Pioneering British Nanoscientists

James Clerk Maxwell, the father of electromagnetismEarly work in nanoscience throughout the 19th century was conducted by Scottish scientist James Clerk Maxwell, who is largely remembered for his work on electromagnetism. This work necessitated an understanding of how matter and light behave at the nanoscale, and helped to create Maxwell’s equations.

English scientist John William Strutt, third Baron Rayleigh, also spent some time researching the formation of thin monolayer films created by oil on the surface of water: an early investigation into nanoscale properties.

Inorganic Nanoparticles

Michael FaradayEnglish scientist performed a great deal of research in the field of electromagnetism during the 18th century; now considered the fields of physics and chemistry. He was the first to successfully describe metallic nanoparticles, in particular those made from gold, and found that the optical properties of gold nanoparticles differ significantly from that of bulk solid gold.

Faraday discovered this when studying the optical properties of a thin gold leaf. He developed colloidal gold, liquid-containing stable gold nanoparticles, following which he applied thin films of gold to glass slides. Faraday noticed that light passed through these colloids was well defined due to light scattering by the gold nanoparticles themselves. This is known as the Faraday-Tyndall effect, though this is often shortened to just the Tyndall effect, as Irish scientist John Tyndall also experimented with light and colloids at around the same time.

Organic Nanoparticles

English chemist Harry Kroto earned the Nobel prize in 1996 for the discovery of fullerenes, and he shared the award with American scientists Robert Curl and Richard Smalley. Fullerenes are molecules made up entirely of carbon in a specific structure that allows them to take the shape of a spherical ball or tubes.

Spherical fullerene structures, also known as Buckyballs, are generally made up of a number of carbons connected together in a combination of hexagonal and pentagonal arrangements.

Graphene is technically a type of fullerene, though specifically only consists of hexagonal carbon arrangements that do not allow the creation of a spherical structure, though sheets, tubes, and several other arrangements have been achieved.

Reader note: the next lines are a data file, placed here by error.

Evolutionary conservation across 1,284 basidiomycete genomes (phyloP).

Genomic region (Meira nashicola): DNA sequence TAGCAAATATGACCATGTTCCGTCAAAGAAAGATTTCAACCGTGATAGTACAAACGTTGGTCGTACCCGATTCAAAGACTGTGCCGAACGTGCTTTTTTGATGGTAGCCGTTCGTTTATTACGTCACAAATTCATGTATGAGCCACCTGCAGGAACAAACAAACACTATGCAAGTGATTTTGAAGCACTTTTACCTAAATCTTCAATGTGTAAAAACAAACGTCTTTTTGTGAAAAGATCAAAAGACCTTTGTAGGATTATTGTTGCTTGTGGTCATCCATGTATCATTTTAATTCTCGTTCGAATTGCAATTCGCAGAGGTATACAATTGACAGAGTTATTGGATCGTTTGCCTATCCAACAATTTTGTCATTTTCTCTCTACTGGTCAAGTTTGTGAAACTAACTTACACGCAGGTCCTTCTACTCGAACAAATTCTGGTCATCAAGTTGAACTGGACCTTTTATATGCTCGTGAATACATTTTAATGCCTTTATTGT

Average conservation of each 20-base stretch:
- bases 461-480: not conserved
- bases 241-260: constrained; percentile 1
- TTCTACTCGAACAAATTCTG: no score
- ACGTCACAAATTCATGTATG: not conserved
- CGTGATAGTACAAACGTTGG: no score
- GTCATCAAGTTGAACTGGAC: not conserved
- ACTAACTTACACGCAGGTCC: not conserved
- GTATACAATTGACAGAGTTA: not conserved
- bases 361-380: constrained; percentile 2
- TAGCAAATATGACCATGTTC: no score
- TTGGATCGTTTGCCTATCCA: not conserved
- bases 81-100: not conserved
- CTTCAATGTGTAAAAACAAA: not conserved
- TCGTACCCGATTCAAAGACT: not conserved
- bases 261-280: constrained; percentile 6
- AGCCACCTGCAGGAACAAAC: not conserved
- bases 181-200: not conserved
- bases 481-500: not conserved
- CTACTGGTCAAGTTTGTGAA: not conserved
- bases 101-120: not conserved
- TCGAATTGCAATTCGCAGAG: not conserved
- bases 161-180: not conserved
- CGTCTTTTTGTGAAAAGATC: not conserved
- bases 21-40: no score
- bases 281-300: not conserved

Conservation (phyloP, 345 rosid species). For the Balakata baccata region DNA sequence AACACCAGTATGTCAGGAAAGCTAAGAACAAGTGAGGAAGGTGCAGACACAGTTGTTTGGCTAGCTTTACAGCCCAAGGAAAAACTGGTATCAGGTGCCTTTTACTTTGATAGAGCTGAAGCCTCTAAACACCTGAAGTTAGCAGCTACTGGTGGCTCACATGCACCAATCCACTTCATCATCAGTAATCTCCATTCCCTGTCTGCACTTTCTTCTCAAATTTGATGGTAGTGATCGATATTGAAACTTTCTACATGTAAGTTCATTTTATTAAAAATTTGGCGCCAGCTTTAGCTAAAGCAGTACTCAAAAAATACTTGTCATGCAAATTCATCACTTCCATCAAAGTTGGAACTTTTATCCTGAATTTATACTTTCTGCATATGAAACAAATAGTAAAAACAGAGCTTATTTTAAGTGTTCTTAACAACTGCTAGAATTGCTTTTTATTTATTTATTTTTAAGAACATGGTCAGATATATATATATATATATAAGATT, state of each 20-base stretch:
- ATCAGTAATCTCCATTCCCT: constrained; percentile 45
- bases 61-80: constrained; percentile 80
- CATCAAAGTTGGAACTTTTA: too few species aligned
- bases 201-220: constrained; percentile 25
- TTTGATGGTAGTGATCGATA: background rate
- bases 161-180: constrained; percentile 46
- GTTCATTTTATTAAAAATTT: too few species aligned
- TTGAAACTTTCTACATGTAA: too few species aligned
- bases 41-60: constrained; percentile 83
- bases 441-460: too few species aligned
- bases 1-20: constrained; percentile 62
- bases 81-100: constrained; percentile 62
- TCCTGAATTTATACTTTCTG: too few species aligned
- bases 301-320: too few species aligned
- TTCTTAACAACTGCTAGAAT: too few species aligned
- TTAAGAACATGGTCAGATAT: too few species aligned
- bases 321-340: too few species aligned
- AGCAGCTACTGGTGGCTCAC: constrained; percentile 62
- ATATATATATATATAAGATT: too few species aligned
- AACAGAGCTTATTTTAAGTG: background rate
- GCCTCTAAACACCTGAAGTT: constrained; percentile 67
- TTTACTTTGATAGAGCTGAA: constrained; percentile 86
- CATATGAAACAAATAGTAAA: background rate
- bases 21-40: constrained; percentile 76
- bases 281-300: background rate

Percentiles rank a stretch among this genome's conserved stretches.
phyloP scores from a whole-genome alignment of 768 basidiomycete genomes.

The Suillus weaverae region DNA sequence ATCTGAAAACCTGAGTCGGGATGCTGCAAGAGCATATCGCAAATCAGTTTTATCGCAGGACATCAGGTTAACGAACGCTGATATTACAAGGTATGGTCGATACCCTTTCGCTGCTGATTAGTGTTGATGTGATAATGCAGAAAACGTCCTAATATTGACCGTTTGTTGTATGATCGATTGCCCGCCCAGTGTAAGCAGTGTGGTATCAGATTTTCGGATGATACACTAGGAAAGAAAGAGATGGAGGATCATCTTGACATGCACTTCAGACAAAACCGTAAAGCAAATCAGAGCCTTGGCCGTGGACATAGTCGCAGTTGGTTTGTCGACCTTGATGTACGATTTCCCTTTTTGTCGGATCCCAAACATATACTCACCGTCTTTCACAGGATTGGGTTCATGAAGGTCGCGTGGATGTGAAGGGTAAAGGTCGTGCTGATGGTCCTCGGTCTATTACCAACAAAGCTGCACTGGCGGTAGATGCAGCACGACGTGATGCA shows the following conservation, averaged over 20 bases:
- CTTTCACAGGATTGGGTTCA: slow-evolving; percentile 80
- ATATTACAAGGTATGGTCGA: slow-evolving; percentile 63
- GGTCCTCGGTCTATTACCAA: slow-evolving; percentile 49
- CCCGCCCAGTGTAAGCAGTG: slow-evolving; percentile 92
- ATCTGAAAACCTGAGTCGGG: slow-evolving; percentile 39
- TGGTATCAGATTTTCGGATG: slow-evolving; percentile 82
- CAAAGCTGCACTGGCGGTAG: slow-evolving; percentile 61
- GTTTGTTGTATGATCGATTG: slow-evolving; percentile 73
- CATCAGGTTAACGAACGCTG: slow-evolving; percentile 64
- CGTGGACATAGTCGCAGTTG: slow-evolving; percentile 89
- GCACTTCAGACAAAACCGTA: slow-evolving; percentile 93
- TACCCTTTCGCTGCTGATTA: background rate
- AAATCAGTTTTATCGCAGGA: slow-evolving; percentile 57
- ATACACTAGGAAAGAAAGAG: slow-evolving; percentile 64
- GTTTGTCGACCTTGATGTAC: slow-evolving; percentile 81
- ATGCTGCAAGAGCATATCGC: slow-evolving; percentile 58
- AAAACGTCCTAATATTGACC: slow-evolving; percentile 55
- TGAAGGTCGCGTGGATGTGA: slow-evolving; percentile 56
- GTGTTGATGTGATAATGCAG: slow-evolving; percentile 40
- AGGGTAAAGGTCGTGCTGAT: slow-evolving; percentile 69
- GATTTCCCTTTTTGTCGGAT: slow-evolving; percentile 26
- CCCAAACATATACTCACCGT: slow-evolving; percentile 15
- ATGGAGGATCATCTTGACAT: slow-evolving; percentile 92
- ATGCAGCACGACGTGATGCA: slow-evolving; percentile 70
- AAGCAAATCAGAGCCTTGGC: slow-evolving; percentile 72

Graphene was discovered and characterized at Manchester University, UK, in 2004 by British-Dutch scientist Professor Sir Andre Geim and Professor Sir Kostya Novoselov, who both received the Nobel prize in Physics in 2010 for this work. They pioneered the ‘scotch tape method’ of creating layers of graphene, which works simply by applying tape of a block of graphite and then peeling it off, which leaves a naturally ordered layer of carbon atoms on the tape.

Spherical fullerene structures, also known as Buckyballs,Angel Soler Gollonet | Shutterstock

Birth of Nanotechnology

Metallic nanoparticles have been used since at least Roman times to create novelty coloured glass, the earliest example we have is the Roman Lycurgus cup, currently located at the British Museum, London, UK. Later, gold and silver nanoparticles were incorporated into stained glass windows throughout medieval times in Europe.

The first popularizing discussion on nanotechnology was given by American scientist Richard Feynman in 1959, where the future potential of nanoscale manipulation was highlighted to the scientific community. The actual term ‘Nanotechnology’ was coined by Japanese scientist Norio Taniguchi in a paper published in 1974.

Further Reading

Last Updated: Mar 11, 2023

Michael Greenwood

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Michael Greenwood

Michael graduated from the University of Salford with a Ph.D. in Biochemistry in 2023, and has keen research interests towards nanotechnology and its application to biological systems. Michael has written on a wide range of science communication and news topics within the life sciences and related fields since 2019, and engages extensively with current developments in journal publications.  

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